Michael Quinlan was the next CEO after Turner and was a cunning competitor. In his strategic initiative, he sought to find the best way to position his business against its rivals, and achieve effective competitive positioning. For this reason, he started a chain of strategic decisions that fit the modern description of the business-level strategy. Business-level strategy is a “plan of action that strategic managers adopt to use the company’s resources and distinctive competencies to gain a competitive advantage over its rivals in a market or industry” (Hill & Jones, 2012, p.118).

Under his management, the franchise launched the McDonald’s Service Enhancement Program, aimed at addressing customer needs and improving customer service. This was achieved by introducing a variety of service enhancement techniques, such as face-to-face orientation and compliant tracking systems, as well as rewards for employees who showed particularly effective customer care. Quinlan also attempted to increase profitability through global expansion (Hill & Jones, 2012, p. 148).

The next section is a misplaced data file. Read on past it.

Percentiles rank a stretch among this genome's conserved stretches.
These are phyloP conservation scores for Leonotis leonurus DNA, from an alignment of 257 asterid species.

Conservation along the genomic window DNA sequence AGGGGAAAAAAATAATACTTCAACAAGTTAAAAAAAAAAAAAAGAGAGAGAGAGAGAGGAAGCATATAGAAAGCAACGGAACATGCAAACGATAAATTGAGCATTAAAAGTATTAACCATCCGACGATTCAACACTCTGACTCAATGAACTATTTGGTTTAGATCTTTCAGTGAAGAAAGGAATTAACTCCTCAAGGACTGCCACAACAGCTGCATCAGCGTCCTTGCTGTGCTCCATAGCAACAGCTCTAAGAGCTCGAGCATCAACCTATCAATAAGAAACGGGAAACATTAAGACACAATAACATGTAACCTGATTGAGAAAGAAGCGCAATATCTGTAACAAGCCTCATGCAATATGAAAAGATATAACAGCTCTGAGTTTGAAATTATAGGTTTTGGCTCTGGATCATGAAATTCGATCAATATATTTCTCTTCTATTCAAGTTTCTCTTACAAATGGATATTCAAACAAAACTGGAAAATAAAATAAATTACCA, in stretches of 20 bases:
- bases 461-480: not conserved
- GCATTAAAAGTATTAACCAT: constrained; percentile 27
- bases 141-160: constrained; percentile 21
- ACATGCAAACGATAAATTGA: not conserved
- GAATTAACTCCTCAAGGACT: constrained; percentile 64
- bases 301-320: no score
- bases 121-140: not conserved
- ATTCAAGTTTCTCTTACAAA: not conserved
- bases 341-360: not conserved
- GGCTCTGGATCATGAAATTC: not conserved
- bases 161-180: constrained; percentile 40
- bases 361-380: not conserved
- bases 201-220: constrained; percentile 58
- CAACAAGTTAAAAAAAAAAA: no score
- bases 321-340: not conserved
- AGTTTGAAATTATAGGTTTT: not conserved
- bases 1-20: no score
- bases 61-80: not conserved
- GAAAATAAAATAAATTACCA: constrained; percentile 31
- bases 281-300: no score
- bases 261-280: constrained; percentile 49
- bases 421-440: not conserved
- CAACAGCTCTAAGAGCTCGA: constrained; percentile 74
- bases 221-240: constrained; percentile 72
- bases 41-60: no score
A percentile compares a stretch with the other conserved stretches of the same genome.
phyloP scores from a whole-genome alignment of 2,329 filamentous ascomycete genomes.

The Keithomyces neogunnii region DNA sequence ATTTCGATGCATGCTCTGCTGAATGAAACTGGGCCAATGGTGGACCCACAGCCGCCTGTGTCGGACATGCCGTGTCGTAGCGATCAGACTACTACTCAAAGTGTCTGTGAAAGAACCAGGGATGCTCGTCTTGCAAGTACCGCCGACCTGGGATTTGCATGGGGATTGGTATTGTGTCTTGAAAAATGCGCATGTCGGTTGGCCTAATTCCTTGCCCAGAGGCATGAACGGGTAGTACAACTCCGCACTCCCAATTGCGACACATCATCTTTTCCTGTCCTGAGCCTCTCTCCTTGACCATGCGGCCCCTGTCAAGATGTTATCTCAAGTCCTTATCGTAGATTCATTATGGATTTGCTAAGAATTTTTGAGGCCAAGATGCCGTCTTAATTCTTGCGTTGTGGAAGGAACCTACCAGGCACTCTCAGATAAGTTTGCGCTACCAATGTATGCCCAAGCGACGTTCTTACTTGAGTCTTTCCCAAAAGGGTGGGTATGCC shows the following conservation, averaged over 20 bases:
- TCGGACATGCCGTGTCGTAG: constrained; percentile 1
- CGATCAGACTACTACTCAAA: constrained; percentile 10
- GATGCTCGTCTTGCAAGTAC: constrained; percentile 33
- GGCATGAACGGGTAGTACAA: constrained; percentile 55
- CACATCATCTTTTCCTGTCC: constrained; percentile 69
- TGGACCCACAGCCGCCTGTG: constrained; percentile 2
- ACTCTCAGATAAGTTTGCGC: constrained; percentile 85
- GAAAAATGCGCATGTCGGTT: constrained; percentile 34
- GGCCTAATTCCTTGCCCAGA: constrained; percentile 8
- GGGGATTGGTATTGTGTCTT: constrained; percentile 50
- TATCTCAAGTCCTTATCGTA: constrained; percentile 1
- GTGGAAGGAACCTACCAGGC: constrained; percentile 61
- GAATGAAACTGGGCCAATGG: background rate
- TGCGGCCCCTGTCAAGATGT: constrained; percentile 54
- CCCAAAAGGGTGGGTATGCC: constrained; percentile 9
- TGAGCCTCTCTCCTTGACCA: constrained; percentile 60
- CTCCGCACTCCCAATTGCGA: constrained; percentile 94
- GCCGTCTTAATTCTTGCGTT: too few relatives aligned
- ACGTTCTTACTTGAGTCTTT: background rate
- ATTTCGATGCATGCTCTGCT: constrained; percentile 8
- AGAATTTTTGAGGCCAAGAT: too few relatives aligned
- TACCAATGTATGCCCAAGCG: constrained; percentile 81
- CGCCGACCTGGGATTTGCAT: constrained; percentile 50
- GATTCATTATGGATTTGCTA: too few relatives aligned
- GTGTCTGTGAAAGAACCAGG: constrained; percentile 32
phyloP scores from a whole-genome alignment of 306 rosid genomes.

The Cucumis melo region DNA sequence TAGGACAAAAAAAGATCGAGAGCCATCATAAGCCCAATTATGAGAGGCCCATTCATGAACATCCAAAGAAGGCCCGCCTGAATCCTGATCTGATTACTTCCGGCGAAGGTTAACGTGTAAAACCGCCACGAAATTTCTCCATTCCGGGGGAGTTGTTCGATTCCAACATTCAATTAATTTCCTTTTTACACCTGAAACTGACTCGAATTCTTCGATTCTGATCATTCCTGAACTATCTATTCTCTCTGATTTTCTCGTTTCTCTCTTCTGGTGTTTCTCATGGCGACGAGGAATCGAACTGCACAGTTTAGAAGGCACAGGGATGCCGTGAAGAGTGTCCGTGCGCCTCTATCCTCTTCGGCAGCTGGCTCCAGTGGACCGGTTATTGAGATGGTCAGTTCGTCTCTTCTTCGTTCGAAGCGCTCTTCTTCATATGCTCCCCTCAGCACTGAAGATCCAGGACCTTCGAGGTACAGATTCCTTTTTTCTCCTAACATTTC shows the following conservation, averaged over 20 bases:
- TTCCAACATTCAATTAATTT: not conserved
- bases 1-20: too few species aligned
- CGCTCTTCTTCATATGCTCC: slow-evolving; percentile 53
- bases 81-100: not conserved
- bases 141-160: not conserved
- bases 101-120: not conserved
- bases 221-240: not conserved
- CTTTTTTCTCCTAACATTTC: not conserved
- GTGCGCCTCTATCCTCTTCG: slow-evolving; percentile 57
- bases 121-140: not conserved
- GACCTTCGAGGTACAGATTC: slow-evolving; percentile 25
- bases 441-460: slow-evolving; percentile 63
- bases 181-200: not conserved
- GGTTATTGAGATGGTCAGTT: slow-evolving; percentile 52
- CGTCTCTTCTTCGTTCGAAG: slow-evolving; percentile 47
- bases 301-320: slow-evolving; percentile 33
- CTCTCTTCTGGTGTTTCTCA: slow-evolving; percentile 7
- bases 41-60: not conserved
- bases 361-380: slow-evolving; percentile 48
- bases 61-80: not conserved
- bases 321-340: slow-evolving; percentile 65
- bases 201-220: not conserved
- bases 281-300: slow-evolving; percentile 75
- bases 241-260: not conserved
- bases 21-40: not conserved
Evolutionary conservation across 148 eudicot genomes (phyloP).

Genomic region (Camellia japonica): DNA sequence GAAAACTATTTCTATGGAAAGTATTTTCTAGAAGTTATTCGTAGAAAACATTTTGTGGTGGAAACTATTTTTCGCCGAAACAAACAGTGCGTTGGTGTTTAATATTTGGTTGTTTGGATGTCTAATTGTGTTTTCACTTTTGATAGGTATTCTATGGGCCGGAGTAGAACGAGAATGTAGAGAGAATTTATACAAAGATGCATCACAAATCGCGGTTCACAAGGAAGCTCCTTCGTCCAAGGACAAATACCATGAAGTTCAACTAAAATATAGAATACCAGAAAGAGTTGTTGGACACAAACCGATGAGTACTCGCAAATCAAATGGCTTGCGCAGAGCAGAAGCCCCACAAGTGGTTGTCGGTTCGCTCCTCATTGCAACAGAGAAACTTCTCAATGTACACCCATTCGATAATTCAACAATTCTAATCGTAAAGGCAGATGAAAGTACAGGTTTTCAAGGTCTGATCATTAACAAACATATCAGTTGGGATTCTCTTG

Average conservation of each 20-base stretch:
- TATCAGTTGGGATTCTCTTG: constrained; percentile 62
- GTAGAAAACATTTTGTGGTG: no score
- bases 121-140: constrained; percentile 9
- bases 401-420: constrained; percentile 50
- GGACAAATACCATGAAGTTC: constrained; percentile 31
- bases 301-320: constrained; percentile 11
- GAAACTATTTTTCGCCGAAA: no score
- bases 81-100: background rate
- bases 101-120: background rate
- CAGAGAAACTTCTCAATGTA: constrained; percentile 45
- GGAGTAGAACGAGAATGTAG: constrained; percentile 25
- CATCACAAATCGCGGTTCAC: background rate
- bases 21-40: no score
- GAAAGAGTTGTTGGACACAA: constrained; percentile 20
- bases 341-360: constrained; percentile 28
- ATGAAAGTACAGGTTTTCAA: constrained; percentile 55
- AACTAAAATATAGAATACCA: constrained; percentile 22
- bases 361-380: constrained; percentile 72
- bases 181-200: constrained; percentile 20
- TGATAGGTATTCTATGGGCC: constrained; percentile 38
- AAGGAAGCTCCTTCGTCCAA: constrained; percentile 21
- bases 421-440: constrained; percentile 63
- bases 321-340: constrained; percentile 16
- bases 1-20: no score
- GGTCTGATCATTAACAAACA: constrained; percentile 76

During his presidency, the company also massively expanded its international presence, making its first steps towards becoming a multinational enterprise. He also attempted to achieve better product differentiation, but his new products were not accepted by the market, which led to them eventually being recalled. Also, his focus on international expansion hurt the home-based franchises, resulting in dropping market share and dissatisfied employees and the local population.

While successful in many areas, Quinlan was unable to maintain the home-based success of his predecessors and would have benefited from Porter’s five forces analysis (Hill & Jones, 2012, p.57). His strategy didn’t account for the treatment of new entrants and of substitutes, as well as the bargaining power of customers. This allowed Burger King and Wendy to outpace McDonald’s.

Jack Greenberg